What Modern Technology Does to Our Brains

Today’s class conversation about how ideologies affect technology, which affects memory and social interaction brought me to wonder more about this concern and how much the American society is worried about it. It seems to me that many people are concerned that children are getting cell phones at such a young age and are not interacting face-to-face as much as they should, but they don’t do anything about it. Worried adults write articles about the affect that technology is having on modern day society and the generation that will grow up to be unsociable adults, but I don’t see anything physically being done because parents give into what their kids want: more and more technology. In ‘Modern technology is changing the way our brains work, says neuroscientist,’ Susan Greenfield says, “Unless we wake up to the damage that the gadget-filled, pharmaceutically-enhanced 21st century is doing to our brains, we could be sleepwalking towards a future in which neuro-chip technology blurs the line between living and non-living machines, and between our bodies and the outside world.” 

Some technology could be good for medical reasons, but in terms of how it affects our brain for our sociability, there are risky factors of excess technology. All that we talked in class was technology used for Journalistic communication, but there are many other types of technology that factor in to how we will act in the future, which are brought up in the article. People take pills for depression and anxiety, but in the future, there could be “cures” for any type of mental function to make us better than who we are, to make us who we want to be. Granted, Paxil is used for shyness. I view any sort of unnecessary drug as risky. In my opinion, we are who we are, and drugs aren’t necessary unless we truly need them.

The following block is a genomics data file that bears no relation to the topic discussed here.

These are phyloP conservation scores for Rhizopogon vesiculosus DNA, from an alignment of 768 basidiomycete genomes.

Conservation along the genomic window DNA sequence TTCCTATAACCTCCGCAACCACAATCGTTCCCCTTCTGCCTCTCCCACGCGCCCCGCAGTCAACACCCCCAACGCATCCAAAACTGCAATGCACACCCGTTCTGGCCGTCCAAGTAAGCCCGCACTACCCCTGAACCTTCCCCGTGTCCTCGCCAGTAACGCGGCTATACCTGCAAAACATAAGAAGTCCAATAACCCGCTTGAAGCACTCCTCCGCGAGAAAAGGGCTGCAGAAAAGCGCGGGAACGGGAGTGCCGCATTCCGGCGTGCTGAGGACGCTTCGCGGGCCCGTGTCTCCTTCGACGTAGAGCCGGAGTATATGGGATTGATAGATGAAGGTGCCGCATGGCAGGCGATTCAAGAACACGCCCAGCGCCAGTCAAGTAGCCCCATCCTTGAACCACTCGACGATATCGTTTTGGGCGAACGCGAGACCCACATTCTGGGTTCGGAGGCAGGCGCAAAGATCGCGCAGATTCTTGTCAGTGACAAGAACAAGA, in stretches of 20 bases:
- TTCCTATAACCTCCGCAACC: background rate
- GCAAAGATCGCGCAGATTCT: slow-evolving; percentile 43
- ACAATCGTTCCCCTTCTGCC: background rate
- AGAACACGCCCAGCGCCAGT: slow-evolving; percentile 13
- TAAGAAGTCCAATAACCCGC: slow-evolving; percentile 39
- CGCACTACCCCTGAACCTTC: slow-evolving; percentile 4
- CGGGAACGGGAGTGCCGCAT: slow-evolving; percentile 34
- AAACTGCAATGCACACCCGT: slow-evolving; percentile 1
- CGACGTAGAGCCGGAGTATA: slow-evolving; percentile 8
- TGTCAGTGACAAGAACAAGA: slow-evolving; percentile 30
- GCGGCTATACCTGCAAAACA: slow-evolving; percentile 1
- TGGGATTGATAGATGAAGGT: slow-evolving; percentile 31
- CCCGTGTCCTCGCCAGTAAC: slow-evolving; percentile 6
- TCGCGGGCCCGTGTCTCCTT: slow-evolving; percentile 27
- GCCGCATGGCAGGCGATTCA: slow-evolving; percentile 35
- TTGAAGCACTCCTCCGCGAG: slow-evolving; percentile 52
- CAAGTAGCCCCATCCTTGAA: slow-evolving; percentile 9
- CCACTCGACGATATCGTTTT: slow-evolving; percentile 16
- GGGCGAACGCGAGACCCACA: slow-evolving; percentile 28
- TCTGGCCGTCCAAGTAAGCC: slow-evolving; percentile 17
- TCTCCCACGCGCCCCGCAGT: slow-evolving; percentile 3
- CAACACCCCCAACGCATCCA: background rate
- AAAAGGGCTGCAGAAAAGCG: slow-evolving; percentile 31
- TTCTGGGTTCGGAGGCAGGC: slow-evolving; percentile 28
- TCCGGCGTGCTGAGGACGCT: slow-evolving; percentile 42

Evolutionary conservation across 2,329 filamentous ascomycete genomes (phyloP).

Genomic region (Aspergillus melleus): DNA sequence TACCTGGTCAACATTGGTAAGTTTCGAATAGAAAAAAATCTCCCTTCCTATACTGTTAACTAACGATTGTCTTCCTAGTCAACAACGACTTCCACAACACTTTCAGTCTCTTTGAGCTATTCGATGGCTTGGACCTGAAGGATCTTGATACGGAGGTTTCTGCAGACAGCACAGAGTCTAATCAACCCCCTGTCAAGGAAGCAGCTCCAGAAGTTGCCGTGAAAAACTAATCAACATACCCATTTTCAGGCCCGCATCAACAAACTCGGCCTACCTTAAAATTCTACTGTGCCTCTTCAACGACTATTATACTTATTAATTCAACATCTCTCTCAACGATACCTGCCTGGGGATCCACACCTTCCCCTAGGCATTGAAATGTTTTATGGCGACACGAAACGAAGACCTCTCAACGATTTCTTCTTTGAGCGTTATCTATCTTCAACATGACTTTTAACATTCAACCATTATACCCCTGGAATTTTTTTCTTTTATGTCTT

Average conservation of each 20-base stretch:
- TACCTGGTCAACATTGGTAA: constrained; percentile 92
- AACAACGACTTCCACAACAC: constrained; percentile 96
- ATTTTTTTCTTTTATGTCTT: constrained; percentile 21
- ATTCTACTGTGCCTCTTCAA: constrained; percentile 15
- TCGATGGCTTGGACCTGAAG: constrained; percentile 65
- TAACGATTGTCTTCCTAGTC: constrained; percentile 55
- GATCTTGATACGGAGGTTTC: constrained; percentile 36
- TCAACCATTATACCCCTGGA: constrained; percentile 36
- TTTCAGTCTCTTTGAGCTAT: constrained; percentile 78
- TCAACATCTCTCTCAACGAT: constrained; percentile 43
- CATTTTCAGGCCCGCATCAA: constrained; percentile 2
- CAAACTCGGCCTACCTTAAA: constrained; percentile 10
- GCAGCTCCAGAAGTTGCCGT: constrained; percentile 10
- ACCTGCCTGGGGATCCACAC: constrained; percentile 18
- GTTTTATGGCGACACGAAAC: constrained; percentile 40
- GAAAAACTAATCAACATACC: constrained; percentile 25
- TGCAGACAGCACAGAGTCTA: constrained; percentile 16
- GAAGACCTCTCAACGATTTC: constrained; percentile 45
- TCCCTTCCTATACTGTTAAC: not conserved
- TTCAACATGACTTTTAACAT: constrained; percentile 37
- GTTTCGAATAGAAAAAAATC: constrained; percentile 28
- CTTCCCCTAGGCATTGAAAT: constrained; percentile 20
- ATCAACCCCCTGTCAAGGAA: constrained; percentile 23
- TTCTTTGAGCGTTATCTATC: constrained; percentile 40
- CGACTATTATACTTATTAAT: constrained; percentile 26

The technology and media we talked about in class also affects the brain because “the surrounding environment has a huge impact both on the way our brains develop and how that brain is transformed into a unique human mind.” We have been adapting to the world around us for a long time, but what could be considered artificial surroundings are different to adapt to because we learn from society how to reconstruct our consciousness. Culture and society changes with every technological revolution.

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About kpodorefsky

Hello! I am a freshman at UMass Amherst from Hopkinton, MA. I love to play the flute in Marching Band, Hoop Band, and Concert Band at UMass. I also enjoy playing tennis. This blog was made specifically for Journalism 201, a class I took in hopes of confirming that I would like to major in Journalism. Feel free to follow me on Twitter: @karen_pod
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